British Masters: A New Jerusalem

The final episode last night of  the BBC 4 series British Masters, presented by James Fox.  He must have been in the studio this weekend re-editing his voiceover since the programme –  about postwar British painting – was bookended by his assessment of the work of Lucian Freud, referred to in the past tense.  That was sadly appropriate, but as for the rest – Fox hadn’t lost his penchance, seen in parts one and two, for hyperbole and conservatism.  ‘Today’, he intoned, ‘our great British painting tradition is in peril’.

Lucian Freud, Girl with a Kitten, 1947

The argument that Fox presented was this: in the decades after the horror of the Holocaust, when many had lost their faith in humanity, British artists turned to the great British figurative painting tradition to address the question, what does it mean to be human?  He argued that in early portraits such as Girl with a Kitten, 1947 (above), Lucian Freud ‘articulated the anxiety of his age’.  Despite the circumstances of Freud’s relocation from Berlin to London in the 1930s, I  suspect this painting has more to say about his first marriage to Kitty Garman (the woman portrayed) than wider existential concerns.

Similarly, Fox suggested that Francis Bacon ‘stared deep into his own soul to explore the human capacity for evil’. But here, too, it’s arguable that Bacon’s paintings express more about a sense of loss and guilt arising from the relationship with George Dyer, his most important and constant companion and model, who committed suicide in 1971, just two days before the opening of Bacon’s major exhibition at the Grand Palais in Paris.

Graham Sutherland Thorn Tree (1945)
Graham Sutherland Thorn Tree (1945)

Much more convincing was the section on Graham Sutherland’s ‘thorn tree’ paintings made in Pembrokeshire in the immediate post-war period.  Sutherland experimented relentlessly with the motif of thorn trees, bushes and thorn heads (above), explaining:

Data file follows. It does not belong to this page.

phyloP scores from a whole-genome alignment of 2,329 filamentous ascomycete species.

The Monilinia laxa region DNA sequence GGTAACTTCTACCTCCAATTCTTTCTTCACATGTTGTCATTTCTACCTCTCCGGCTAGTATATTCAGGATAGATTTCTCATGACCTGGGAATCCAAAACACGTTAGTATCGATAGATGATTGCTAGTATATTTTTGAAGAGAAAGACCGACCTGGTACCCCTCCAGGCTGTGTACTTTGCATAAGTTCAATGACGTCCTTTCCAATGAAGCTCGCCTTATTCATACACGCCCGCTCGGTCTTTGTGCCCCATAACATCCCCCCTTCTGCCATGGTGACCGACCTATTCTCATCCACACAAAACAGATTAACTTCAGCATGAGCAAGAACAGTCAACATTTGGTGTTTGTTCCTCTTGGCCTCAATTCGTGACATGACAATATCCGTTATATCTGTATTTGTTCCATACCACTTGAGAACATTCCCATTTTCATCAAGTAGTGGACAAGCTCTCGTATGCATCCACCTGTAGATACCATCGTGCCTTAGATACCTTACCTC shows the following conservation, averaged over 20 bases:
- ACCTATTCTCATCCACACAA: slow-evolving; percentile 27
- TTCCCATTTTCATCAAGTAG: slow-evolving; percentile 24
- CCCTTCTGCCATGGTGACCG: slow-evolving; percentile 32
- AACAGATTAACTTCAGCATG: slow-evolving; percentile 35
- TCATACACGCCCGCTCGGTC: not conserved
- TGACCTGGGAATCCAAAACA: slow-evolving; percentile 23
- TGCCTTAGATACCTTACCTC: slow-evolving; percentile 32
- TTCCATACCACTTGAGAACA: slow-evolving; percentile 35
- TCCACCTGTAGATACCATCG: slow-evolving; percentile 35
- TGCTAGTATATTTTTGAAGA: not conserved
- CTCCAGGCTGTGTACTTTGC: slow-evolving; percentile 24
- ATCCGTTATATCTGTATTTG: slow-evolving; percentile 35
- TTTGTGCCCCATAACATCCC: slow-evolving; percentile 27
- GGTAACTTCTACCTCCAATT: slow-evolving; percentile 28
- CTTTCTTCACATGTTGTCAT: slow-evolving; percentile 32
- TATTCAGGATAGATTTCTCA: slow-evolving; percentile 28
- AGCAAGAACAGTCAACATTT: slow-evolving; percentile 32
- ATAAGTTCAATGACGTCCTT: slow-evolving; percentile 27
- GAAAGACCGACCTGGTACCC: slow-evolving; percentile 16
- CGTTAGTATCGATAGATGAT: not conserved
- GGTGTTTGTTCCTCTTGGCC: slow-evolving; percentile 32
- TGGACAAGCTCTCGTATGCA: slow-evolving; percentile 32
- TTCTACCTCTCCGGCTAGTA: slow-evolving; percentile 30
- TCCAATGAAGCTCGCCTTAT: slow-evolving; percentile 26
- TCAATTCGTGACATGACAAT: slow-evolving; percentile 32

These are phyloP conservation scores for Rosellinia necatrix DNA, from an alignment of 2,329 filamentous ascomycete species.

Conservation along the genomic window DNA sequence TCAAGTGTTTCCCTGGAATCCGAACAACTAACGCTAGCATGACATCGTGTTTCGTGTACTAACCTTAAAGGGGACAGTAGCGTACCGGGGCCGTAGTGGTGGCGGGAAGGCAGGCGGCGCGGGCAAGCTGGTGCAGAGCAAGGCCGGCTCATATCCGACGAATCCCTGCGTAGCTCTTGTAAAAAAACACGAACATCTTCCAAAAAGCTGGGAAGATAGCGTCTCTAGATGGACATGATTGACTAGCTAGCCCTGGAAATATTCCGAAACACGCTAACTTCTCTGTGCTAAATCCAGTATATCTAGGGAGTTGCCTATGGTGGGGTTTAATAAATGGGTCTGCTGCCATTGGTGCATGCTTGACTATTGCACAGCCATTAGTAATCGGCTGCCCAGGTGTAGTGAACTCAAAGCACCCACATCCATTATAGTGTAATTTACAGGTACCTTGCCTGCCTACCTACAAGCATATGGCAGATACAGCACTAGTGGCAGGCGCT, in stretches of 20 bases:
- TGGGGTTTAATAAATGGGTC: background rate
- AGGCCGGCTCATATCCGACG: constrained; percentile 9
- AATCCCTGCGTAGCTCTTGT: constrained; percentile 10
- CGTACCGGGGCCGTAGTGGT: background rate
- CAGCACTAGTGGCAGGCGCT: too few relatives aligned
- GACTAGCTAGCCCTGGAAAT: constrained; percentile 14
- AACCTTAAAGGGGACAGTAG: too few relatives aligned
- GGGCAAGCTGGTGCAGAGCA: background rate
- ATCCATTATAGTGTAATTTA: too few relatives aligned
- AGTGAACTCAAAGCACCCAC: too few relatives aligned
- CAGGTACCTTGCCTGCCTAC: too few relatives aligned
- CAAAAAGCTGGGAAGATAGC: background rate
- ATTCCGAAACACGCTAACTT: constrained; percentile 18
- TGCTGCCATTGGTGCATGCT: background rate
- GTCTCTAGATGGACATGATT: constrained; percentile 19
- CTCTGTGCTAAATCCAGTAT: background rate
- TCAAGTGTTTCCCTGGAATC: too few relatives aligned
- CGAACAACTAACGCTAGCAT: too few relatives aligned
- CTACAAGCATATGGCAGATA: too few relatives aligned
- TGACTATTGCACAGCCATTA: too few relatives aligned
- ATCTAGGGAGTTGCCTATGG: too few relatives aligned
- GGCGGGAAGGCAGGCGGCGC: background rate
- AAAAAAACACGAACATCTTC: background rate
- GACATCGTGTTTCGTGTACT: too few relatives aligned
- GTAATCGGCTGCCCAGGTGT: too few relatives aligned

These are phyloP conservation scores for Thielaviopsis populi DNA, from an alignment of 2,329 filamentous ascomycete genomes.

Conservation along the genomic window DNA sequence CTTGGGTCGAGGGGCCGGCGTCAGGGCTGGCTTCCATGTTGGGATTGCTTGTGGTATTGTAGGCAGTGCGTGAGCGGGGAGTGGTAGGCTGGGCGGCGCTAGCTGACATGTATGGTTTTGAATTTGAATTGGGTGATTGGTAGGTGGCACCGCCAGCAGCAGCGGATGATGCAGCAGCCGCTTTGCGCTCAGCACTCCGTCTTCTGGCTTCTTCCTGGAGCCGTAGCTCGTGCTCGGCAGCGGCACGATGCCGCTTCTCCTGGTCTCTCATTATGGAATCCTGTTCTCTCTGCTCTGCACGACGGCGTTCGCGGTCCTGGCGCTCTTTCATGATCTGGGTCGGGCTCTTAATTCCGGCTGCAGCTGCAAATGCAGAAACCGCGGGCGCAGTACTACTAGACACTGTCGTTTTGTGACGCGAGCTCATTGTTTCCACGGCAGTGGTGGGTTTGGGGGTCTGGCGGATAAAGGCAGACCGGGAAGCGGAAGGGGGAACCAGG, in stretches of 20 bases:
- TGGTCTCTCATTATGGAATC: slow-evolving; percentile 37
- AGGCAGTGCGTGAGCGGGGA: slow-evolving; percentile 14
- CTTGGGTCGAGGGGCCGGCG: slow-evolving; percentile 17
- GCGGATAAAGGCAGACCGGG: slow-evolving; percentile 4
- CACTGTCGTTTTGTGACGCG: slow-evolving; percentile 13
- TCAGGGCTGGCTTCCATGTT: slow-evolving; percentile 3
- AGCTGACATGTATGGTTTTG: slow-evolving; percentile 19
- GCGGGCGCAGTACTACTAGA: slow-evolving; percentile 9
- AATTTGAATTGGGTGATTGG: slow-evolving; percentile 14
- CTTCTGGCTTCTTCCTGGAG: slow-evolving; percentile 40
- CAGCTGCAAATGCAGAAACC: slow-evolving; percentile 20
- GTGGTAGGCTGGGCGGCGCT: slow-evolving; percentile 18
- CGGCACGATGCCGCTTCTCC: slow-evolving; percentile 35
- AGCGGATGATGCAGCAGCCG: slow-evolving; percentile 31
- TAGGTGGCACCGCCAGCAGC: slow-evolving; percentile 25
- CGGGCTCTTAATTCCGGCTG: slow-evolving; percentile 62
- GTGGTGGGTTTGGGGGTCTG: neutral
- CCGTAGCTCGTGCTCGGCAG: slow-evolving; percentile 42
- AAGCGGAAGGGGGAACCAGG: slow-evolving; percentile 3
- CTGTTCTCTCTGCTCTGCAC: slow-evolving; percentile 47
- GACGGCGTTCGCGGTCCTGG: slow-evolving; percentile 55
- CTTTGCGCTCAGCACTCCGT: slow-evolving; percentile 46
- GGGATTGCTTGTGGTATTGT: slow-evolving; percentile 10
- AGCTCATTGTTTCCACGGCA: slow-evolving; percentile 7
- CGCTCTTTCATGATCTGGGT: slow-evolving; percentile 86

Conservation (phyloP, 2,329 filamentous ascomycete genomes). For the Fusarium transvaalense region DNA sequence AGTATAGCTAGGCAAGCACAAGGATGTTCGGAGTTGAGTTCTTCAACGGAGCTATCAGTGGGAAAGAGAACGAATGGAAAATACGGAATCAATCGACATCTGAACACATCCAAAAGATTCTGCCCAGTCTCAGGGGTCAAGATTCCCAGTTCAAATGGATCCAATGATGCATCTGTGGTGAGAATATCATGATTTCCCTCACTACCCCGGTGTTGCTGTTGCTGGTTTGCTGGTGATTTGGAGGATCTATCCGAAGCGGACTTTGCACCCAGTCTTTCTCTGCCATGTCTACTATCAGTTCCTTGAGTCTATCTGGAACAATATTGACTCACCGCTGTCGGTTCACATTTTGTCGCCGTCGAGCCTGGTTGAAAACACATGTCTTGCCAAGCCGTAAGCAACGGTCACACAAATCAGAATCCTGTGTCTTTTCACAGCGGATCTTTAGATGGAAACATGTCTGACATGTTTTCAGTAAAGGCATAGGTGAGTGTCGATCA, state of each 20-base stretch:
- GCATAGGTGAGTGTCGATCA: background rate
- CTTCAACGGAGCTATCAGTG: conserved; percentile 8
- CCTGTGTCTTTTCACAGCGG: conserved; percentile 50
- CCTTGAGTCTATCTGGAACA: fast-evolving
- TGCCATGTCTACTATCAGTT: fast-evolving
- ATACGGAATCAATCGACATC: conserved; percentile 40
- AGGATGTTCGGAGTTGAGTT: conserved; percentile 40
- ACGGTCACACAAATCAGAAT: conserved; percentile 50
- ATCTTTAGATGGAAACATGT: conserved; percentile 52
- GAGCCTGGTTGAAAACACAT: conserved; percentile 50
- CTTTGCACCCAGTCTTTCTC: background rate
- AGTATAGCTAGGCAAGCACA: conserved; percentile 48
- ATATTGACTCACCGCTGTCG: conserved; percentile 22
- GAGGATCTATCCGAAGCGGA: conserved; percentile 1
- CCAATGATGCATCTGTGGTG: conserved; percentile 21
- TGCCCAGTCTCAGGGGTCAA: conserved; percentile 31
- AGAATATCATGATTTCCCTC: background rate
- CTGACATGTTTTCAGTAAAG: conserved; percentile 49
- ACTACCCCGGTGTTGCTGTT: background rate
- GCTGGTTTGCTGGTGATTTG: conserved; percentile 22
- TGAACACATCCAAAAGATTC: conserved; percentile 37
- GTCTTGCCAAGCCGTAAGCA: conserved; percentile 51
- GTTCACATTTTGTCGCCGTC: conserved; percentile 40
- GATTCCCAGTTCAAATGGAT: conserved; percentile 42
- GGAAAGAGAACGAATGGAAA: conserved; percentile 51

About my thorn pictures: I had been thinking of the Crucifixion (I was about to attempt this subject), and my mind was preoccupied by the idea of thorns, and wounds made by thorns. In the country I began to notice thorn bushes and the structure of thorns, which pierced the air in all directions, their points establishing limits of aerial space. I made some drawings and in doing so a strange change took place. While preserving their normal life in space, the thorns rearranged themselves and became something else – a sort of paraphrase of the Crucifixion and the Crucified Head – the cruelty.

He began a series of ‘Thorn Head’ paintings in 1945 (below), initially inspired by the commission to paint a Crucifixion and by photographs of concentration camp victims from the recently ended Second World War.The thorns became a metaphor – for torture, the concentration camps, military hardware – for a ‘cruel and broken world in which nature and man was doomed to destroy itself’.

Graham Sutherland, Thorn Head, 1949
Graham Sutherland, Thorn Head, 1949

In his studies for the Crucifixion, commissioned in 1945 for the church of St. Matthew in Northampton (below), Sutherland became intrigued by the notion of Christ’s crown of thorns and began to incorporate the natural forms he encountered along the Pembrokeshire coast, abstracting them to give his work a surrealist appearance. His artistic inclinations lay more in the spiritual aspects of nature rather than religion but when he was commissioned to paint a crucifixion for St Matthews church in Northampton he drew deeply on the emotions he experienced viewing the photographs of concentration camp victims that had recently been published. These images became the inspiration for a painting that was critically hailed as defining the human condition in the immediate post-war era: ‘Belsen, Hiroshima, Nagasaki – all the world’s suffering condensed and distilled into one suffering body’ in Fox’s words.

Graham Sutherland: The Crucifixion,1946 St Matthew’s, Northampton